Recent figures released by the UK department for Media, Culture and Sport showed the value of design has rocketed in the past year. The creative sector as a whole has grown at triple the rate of other sectors. But what will drive its continual growth over 2015? Where can we find the evidence that being design-led has a positive effect on business growth and are we about to see a fundamental switch in the way that businesses are structured, in order to realize this potential success?Our overseas US cousins seem to be leading the way when it comes to design led thinking within the C-suite. The rise of the chief creative officer (CCO) has grown rapidly in the past 12 months, with a number of global brands including Disney and Sony Entertainment creating this position, signalling a growing trend for putting design at the centre of a company’s strategy. One of our own clients, Airbnb, is co-founded by CEO Brian Chesky. A graduate himself from Rhode Island School of Design, the hugely successful business has been built on the fundamental principle that design should be at the heart of all business thinking.
Some UK brands such as Virgin and O2 already recognise this and include designers and creatives in their senior executive teams in addition to – and sometimes in place of – heads of marketing. BA have also recently announced changes to their internal management to align brand and marketing with the commercial department; in part, as a recognition that great things happen when creativity and commercial are aligned. The shift speaks volumes and is being driven in no small part by a new mass expectation of good design. Consumers have become increasingly aware of design in every aspect of their lives, demanding a slick and intuitive user experience on the apps we order our shopping on through to the packaging of the lunch we buy. We demand products and services to be simplified, better thought through; more elegant and more enjoyable to use. Companies need to put design at the heart of their business strategy to steer innovation and to continually improve. This is more that just marketing, design thinking – and by that, I mean a vision behind ways of working, is at the heart of generating real value to differentiate services or products to help sustain a competitive advantage for all areas of a business from HR right through to customer service.
New era for design-led businessAs we enter a new era for design-led business, businesses are increasingly adopting a design-orientated approach as a route to differentiation. It’s a recognition of the power of design in helping them engage with and appeal to an audience more expectant of “beauty” than ever before. With the proliferation of platforms and interfaces making it harder than ever for firms to achieve beauty – and consistency – user experience is increasingly customer led. Design can help an organisation to become more customer-centric by helping them to connect with their audiences emotionally, across all touch points. This creates an experience that lives up to expectation and puts the customer at the core. Having a creatively driven C-suite at the helm, and design firmly on the boardroom table, organisations are waking up to the fact that they can add significant value to their business. Yet it’s not a silver bullet. Businesses should not look to good design as a single way to transform a poor product, strategy or idea – it’s not an innovation tool that can be switched on and off to revamp existing offerings. It needs to run as a thread throughout the culture and heartbeat of a business. Success is born from every part of a business performing well and in unison. Businesses that understand quality is paramount and use design as a competitive advantage will win out. This philosophy is one Apple has taught us so well, and is why it has differentiated so clearly from its competitors. CEOs can, and should, champion design as a business driver and core business-strategy that runs through the company. As a strengthening economic climate leads to greater confidence, the result can be a whole new level of creativity and transformation for business. Ben Wright is COO at London and San Francisco-based creative design and branding strategy agency DesignStudio.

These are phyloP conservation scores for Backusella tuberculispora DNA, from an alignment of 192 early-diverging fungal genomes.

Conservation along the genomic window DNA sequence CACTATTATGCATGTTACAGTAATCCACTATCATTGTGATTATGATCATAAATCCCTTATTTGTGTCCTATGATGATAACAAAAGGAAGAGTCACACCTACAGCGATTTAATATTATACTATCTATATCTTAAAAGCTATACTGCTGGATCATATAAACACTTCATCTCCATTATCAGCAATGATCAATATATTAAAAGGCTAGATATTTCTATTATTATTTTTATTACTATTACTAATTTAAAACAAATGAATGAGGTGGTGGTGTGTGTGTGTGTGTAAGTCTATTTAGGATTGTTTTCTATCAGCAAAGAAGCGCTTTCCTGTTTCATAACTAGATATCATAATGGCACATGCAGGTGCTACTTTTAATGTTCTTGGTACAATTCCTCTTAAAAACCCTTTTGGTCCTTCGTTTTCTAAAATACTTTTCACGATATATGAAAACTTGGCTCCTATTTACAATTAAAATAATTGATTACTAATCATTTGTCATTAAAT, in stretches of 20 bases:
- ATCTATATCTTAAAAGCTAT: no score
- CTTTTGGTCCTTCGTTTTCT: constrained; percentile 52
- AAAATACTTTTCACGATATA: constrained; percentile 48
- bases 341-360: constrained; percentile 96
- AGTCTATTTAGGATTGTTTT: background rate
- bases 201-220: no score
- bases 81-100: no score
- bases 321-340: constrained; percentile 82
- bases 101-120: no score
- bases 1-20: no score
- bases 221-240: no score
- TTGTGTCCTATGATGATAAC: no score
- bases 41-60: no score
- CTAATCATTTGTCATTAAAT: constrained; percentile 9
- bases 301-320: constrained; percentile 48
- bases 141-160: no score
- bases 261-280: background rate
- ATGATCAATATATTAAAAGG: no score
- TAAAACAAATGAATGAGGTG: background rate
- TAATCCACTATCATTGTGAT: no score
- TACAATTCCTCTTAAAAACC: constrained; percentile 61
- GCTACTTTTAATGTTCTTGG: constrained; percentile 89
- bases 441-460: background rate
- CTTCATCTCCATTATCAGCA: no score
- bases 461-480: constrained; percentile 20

Share this story